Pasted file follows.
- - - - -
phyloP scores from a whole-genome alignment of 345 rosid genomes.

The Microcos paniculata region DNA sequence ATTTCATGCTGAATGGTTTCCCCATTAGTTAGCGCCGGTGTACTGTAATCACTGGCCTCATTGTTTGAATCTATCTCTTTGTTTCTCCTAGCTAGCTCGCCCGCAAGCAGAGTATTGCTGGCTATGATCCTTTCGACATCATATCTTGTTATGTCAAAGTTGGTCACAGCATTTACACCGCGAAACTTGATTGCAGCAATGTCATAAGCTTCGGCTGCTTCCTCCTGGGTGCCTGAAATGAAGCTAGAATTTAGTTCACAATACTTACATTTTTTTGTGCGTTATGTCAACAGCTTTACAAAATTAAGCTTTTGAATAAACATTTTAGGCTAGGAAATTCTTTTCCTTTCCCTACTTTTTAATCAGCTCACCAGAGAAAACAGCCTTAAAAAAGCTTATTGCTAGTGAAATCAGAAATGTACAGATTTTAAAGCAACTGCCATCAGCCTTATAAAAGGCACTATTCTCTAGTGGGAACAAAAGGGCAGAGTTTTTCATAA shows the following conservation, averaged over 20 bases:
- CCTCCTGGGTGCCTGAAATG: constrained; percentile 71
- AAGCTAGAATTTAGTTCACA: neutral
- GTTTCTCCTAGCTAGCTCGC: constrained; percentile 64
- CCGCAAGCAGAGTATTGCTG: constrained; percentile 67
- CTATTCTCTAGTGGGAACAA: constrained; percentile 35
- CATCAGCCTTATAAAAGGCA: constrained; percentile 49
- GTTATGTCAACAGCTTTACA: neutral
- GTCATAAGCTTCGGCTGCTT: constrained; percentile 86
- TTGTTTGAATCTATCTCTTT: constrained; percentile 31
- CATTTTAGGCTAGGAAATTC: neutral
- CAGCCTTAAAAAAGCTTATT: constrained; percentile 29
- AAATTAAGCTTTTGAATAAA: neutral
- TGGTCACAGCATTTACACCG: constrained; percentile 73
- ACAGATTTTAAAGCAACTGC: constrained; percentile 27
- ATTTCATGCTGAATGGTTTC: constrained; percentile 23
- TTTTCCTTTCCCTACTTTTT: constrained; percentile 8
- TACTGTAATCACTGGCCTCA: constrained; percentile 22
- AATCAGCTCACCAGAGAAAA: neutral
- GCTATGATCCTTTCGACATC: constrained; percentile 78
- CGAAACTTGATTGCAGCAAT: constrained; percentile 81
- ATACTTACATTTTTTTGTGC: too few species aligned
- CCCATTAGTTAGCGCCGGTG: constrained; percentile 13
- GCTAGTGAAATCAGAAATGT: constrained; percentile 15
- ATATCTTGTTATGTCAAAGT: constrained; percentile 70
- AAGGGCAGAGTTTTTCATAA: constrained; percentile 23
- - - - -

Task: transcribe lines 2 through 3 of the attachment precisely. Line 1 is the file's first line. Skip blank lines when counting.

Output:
The Microcos paniculata region DNA sequence ATTTCATGCTGAATGGTTTCCCCATTAGTTAGCGCCGGTGTACTGTAATCACTGGCCTCATTGTTTGAATCTATCTCTTTGTTTCTCCTAGCTAGCTCGCCCGCAAGCAGAGTATTGCTGGCTATGATCCTTTCGACATCATATCTTGTTATGTCAAAGTTGGTCACAGCATTTACACCGCGAAACTTGATTGCAGCAATGTCATAAGCTTCGGCTGCTTCCTCCTGGGTGCCTGAAATGAAGCTAGAATTTAGTTCACAATACTTACATTTTTTTGTGCGTTATGTCAACAGCTTTACAAAATTAAGCTTTTGAATAAACATTTTAGGCTAGGAAATTCTTTTCCTTTCCCTACTTTTTAATCAGCTCACCAGAGAAAACAGCCTTAAAAAAGCTTATTGCTAGTGAAATCAGAAATGTACAGATTTTAAAGCAACTGCCATCAGCCTTATAAAAGGCACTATTCTCTAGTGGGAACAAAAGGGCAGAGTTTTTCATAA shows the following conservation, averaged over 20 bases:
- CCTCCTGGGTGCCTGAAATG: constrained; percentile 71